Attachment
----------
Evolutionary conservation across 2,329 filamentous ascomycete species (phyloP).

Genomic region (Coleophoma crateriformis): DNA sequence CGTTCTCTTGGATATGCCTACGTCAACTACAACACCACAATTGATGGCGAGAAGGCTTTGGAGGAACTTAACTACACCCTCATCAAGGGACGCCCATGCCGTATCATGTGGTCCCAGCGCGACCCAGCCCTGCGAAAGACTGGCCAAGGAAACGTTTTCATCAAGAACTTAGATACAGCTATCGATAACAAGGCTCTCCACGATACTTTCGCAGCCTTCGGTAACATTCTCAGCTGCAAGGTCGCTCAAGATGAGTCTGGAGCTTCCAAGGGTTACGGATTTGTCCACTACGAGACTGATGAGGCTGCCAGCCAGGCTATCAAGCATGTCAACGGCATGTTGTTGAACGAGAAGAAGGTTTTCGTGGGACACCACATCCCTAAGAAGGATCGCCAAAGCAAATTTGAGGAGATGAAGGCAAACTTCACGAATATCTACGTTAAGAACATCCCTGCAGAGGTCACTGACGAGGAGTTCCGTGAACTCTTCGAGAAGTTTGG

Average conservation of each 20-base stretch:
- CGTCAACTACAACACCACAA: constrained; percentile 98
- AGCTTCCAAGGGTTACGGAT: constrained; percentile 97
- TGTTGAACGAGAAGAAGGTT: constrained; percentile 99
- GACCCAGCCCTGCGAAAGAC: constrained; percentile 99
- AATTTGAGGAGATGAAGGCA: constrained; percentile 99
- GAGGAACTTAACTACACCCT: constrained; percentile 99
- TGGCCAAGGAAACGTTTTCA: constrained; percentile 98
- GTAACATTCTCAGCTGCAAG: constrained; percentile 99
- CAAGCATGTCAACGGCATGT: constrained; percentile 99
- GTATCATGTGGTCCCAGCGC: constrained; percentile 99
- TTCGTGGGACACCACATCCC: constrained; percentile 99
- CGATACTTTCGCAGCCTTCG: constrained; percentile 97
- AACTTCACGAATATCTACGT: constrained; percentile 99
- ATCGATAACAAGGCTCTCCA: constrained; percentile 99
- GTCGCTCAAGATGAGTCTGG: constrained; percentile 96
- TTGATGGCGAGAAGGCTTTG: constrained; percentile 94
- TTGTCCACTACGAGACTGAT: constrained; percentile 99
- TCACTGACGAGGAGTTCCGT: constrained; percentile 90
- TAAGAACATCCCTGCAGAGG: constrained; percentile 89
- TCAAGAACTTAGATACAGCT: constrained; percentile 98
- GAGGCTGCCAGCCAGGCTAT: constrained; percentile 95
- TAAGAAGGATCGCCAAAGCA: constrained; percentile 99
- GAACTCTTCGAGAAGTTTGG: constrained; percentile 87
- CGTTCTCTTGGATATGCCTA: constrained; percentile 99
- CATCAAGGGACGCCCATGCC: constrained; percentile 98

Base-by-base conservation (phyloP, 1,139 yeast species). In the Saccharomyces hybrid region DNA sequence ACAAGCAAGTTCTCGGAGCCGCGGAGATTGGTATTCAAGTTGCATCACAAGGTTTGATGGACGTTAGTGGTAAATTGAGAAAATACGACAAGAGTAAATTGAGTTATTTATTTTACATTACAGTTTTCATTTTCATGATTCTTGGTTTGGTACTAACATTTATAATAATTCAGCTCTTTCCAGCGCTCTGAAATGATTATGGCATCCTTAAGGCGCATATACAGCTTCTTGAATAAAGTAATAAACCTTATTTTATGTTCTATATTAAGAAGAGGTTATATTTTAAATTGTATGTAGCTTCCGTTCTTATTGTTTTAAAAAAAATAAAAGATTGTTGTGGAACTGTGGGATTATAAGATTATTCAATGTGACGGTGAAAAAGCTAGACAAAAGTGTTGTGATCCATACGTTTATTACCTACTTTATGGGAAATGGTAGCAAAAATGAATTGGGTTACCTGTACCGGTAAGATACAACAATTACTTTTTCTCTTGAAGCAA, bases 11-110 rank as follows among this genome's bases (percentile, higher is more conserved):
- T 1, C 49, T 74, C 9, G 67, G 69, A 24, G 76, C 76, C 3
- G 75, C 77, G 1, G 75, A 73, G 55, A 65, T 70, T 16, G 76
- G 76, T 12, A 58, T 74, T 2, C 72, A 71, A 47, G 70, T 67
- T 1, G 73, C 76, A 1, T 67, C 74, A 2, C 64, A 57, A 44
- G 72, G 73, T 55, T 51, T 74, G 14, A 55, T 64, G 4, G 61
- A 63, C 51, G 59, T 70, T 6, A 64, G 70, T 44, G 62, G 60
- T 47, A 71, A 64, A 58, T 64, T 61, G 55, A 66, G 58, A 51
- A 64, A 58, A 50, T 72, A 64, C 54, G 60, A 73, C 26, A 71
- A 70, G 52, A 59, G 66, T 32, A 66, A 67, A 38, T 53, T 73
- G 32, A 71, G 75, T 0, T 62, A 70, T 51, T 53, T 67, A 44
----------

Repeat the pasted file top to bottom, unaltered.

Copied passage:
Evolutionary conservation across 2,329 filamentous ascomycete species (phyloP).

Genomic region (Coleophoma crateriformis): DNA sequence CGTTCTCTTGGATATGCCTACGTCAACTACAACACCACAATTGATGGCGAGAAGGCTTTGGAGGAACTTAACTACACCCTCATCAAGGGACGCCCATGCCGTATCATGTGGTCCCAGCGCGACCCAGCCCTGCGAAAGACTGGCCAAGGAAACGTTTTCATCAAGAACTTAGATACAGCTATCGATAACAAGGCTCTCCACGATACTTTCGCAGCCTTCGGTAACATTCTCAGCTGCAAGGTCGCTCAAGATGAGTCTGGAGCTTCCAAGGGTTACGGATTTGTCCACTACGAGACTGATGAGGCTGCCAGCCAGGCTATCAAGCATGTCAACGGCATGTTGTTGAACGAGAAGAAGGTTTTCGTGGGACACCACATCCCTAAGAAGGATCGCCAAAGCAAATTTGAGGAGATGAAGGCAAACTTCACGAATATCTACGTTAAGAACATCCCTGCAGAGGTCACTGACGAGGAGTTCCGTGAACTCTTCGAGAAGTTTGG

Average conservation of each 20-base stretch:
- CGTCAACTACAACACCACAA: constrained; percentile 98
- AGCTTCCAAGGGTTACGGAT: constrained; percentile 97
- TGTTGAACGAGAAGAAGGTT: constrained; percentile 99
- GACCCAGCCCTGCGAAAGAC: constrained; percentile 99
- AATTTGAGGAGATGAAGGCA: constrained; percentile 99
- GAGGAACTTAACTACACCCT: constrained; percentile 99
- TGGCCAAGGAAACGTTTTCA: constrained; percentile 98
- GTAACATTCTCAGCTGCAAG: constrained; percentile 99
- CAAGCATGTCAACGGCATGT: constrained; percentile 99
- GTATCATGTGGTCCCAGCGC: constrained; percentile 99
- TTCGTGGGACACCACATCCC: constrained; percentile 99
- CGATACTTTCGCAGCCTTCG: constrained; percentile 97
- AACTTCACGAATATCTACGT: constrained; percentile 99
- ATCGATAACAAGGCTCTCCA: constrained; percentile 99
- GTCGCTCAAGATGAGTCTGG: constrained; percentile 96
- TTGATGGCGAGAAGGCTTTG: constrained; percentile 94
- TTGTCCACTACGAGACTGAT: constrained; percentile 99
- TCACTGACGAGGAGTTCCGT: constrained; percentile 90
- TAAGAACATCCCTGCAGAGG: constrained; percentile 89
- TCAAGAACTTAGATACAGCT: constrained; percentile 98
- GAGGCTGCCAGCCAGGCTAT: constrained; percentile 95
- TAAGAAGGATCGCCAAAGCA: constrained; percentile 99
- GAACTCTTCGAGAAGTTTGG: constrained; percentile 87
- CGTTCTCTTGGATATGCCTA: constrained; percentile 99
- CATCAAGGGACGCCCATGCC: constrained; percentile 98

Base-by-base conservation (phyloP, 1,139 yeast species). In the Saccharomyces hybrid region DNA sequence ACAAGCAAGTTCTCGGAGCCGCGGAGATTGGTATTCAAGTTGCATCACAAGGTTTGATGGACGTTAGTGGTAAATTGAGAAAATACGACAAGAGTAAATTGAGTTATTTATTTTACATTACAGTTTTCATTTTCATGATTCTTGGTTTGGTACTAACATTTATAATAATTCAGCTCTTTCCAGCGCTCTGAAATGATTATGGCATCCTTAAGGCGCATATACAGCTTCTTGAATAAAGTAATAAACCTTATTTTATGTTCTATATTAAGAAGAGGTTATATTTTAAATTGTATGTAGCTTCCGTTCTTATTGTTTTAAAAAAAATAAAAGATTGTTGTGGAACTGTGGGATTATAAGATTATTCAATGTGACGGTGAAAAAGCTAGACAAAAGTGTTGTGATCCATACGTTTATTACCTACTTTATGGGAAATGGTAGCAAAAATGAATTGGGTTACCTGTACCGGTAAGATACAACAATTACTTTTTCTCTTGAAGCAA, bases 11-110 rank as follows among this genome's bases (percentile, higher is more conserved):
- T 1, C 49, T 74, C 9, G 67, G 69, A 24, G 76, C 76, C 3
- G 75, C 77, G 1, G 75, A 73, G 55, A 65, T 70, T 16, G 76
- G 76, T 12, A 58, T 74, T 2, C 72, A 71, A 47, G 70, T 67
- T 1, G 73, C 76, A 1, T 67, C 74, A 2, C 64, A 57, A 44
- G 72, G 73, T 55, T 51, T 74, G 14, A 55, T 64, G 4, G 61
- A 63, C 51, G 59, T 70, T 6, A 64, G 70, T 44, G 62, G 60
- T 47, A 71, A 64, A 58, T 64, T 61, G 55, A 66, G 58, A 51
- A 64, A 58, A 50, T 72, A 64, C 54, G 60, A 73, C 26, A 71
- A 70, G 52, A 59, G 66, T 32, A 66, A 67, A 38, T 53, T 73
- G 32, A 71, G 75, T 0, T 62, A 70, T 51, T 53, T 67, A 44